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More holiday- rental rules in Spain

The large number of private holiday rentals via websites such as Airbnb and Homeaway is causing stricter regulations. This is what has changed.

Rental in Spain good extra income

Many people who own a (second) home in Spain earn a good living by renting out this home. Originally, they only rented to relatives and acquaintances, but since the rise of the internet and websites such as Airbnb and Homeaway, it has become so easy to make contact with potential tenants that the rental of holiday homes has taken an enormous flight. More and more people are buying an apartment or property in Spain, purely for renting it out as a holiday home. And that has consequences.

Spanish government and hotels lack income

Firstly, the government, official hotels and apartments notice that they are missing out on income because so many potential customers choose a home that they find on the internet. The Spanish government has therefore been working for a number of years to stop illegal holiday rentals in Spain and to demand that every home that is regularly rented out must be registered and pay taxes.

Permanent residents complain about nuisance

A second facet is the nuisance caused by the rental of houses, particularly in cities. If in a street where it used to be pleasant to live, and now half of the properties are rented out for a short term, it is very unpleasant for the people who live there permanently. They have to deal with changing and unknown neighbours who make noise and do not take care of cleaning the stairwell or the street. The prices of the buildings rise and the stores disappear. In cities such as Barcelona and Madrid, but also in Valencia and Alicante, this has already led to protests and official indictments of residents.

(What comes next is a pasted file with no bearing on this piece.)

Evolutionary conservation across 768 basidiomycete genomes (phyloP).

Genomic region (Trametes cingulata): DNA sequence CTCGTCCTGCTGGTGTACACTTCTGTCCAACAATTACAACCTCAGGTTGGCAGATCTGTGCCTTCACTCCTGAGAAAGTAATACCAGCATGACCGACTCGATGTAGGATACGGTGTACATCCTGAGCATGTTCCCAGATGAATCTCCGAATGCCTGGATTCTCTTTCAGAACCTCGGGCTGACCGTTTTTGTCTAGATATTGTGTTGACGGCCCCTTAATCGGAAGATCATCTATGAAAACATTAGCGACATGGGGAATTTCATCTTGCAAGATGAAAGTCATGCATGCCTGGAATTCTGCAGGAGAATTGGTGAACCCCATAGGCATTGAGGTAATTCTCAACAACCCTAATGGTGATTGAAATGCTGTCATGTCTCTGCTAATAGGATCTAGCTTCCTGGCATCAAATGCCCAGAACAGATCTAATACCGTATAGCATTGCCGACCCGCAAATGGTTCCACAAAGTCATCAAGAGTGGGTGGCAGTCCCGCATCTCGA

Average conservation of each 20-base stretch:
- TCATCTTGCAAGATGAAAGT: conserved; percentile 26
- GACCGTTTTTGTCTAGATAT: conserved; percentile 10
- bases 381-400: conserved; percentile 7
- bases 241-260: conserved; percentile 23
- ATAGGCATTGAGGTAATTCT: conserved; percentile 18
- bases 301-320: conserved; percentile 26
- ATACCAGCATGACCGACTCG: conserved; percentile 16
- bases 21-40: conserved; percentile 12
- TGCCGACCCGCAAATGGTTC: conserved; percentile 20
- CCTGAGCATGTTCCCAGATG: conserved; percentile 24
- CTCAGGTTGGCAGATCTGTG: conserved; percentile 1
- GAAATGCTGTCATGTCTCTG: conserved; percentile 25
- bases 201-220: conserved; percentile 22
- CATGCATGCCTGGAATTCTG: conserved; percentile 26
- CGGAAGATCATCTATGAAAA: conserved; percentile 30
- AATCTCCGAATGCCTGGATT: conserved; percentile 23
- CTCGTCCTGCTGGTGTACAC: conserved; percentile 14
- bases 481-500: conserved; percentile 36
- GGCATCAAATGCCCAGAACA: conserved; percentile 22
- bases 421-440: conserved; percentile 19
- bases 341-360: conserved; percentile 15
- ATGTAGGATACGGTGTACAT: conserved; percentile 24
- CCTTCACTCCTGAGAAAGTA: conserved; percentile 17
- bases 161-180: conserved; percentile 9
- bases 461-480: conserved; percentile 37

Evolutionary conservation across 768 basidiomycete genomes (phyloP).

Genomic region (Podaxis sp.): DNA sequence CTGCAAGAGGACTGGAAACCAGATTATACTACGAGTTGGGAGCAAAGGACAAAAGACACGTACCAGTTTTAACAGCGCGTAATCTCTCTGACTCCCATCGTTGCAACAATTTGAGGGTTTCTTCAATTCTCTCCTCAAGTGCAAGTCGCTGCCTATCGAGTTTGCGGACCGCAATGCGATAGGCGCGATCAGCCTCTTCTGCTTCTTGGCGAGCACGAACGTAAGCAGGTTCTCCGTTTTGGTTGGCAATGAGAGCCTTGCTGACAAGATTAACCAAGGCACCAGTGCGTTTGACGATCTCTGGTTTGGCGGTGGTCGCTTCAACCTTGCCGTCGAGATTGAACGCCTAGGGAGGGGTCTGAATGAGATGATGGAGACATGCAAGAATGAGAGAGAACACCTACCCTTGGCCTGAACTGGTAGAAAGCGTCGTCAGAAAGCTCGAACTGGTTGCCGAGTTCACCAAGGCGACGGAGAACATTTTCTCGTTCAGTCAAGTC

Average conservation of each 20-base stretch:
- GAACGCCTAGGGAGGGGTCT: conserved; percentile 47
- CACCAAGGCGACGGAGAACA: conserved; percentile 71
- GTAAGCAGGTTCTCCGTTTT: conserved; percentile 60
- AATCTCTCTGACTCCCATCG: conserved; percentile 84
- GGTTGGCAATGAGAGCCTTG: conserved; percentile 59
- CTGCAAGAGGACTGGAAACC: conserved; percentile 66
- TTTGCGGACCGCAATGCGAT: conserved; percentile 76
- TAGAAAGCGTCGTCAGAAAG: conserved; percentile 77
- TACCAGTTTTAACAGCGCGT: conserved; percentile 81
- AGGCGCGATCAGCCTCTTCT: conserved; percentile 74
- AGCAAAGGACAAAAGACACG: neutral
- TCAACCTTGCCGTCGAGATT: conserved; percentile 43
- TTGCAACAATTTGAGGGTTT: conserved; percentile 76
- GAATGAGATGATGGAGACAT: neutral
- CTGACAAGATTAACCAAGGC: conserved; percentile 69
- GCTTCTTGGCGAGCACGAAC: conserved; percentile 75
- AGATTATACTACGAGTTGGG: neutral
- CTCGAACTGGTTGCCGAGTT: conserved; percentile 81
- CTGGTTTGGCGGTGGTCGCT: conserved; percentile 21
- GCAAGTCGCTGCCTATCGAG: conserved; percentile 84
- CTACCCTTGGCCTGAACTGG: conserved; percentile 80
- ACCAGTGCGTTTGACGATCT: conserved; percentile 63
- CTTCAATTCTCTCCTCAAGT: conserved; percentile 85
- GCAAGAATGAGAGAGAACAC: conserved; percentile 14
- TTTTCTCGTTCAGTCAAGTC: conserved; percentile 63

More rules and more control

It is therefore not surprising that the Spanish government is looking for more rules to curb the limitless rental. In Madrid, for example, the local government carried out a thorough inspection in 2018 in various neighbourhoods in and around the centre. Since July 2018, a rule has been in force in Madrid in which houses that are rented out more than 90 days per year must have a special permit stating that this house is used for "commercial purposes". In the past months, seven thousand homes have been checked and almost a thousand of them have been let to tourists. Only a small number of the tourist apartments had all the necessary papers and so 710 homes were closed by order of the police and forced to cease their activities.

" Holiday rental prohibited in this building"

Separate entrance for holiday renters

The municipality of Madrid is also in the process of enacting a legislative amendment aimed at requiring that homes that are used for tourist rental for more than three months a year, and that still have the same entrance as those in which they live all year round, must have a separate entrance so that the residents are not bothered by all those people who use the stairwell or the elevator at all times of the day and night. The rules do not apply to people who stay in their homes for most of the year and who rent them out for a few weeks during the holiday period, for example.

Spanish State Secretary for Tourism wants to change rules

Rented homes that are part of a complex with a residents' association can also face stricter rules. The State Secretary for Tourism sat down a few months ago with representations from all Spanish autonomous states to amend the Horizontal Property Law, which includes buildings and urbanisations with multiple residential units.

Clarity for rental properties throughout Spain

Spain wants to arrive at a clear definition of a "home for tourist use" in order to harmonise the rules at national level. These rules must enable an association of owners to be able to check whether the properties in the "Comunidad" (VVE) that are regularly rented to tourists do comply with the rules.

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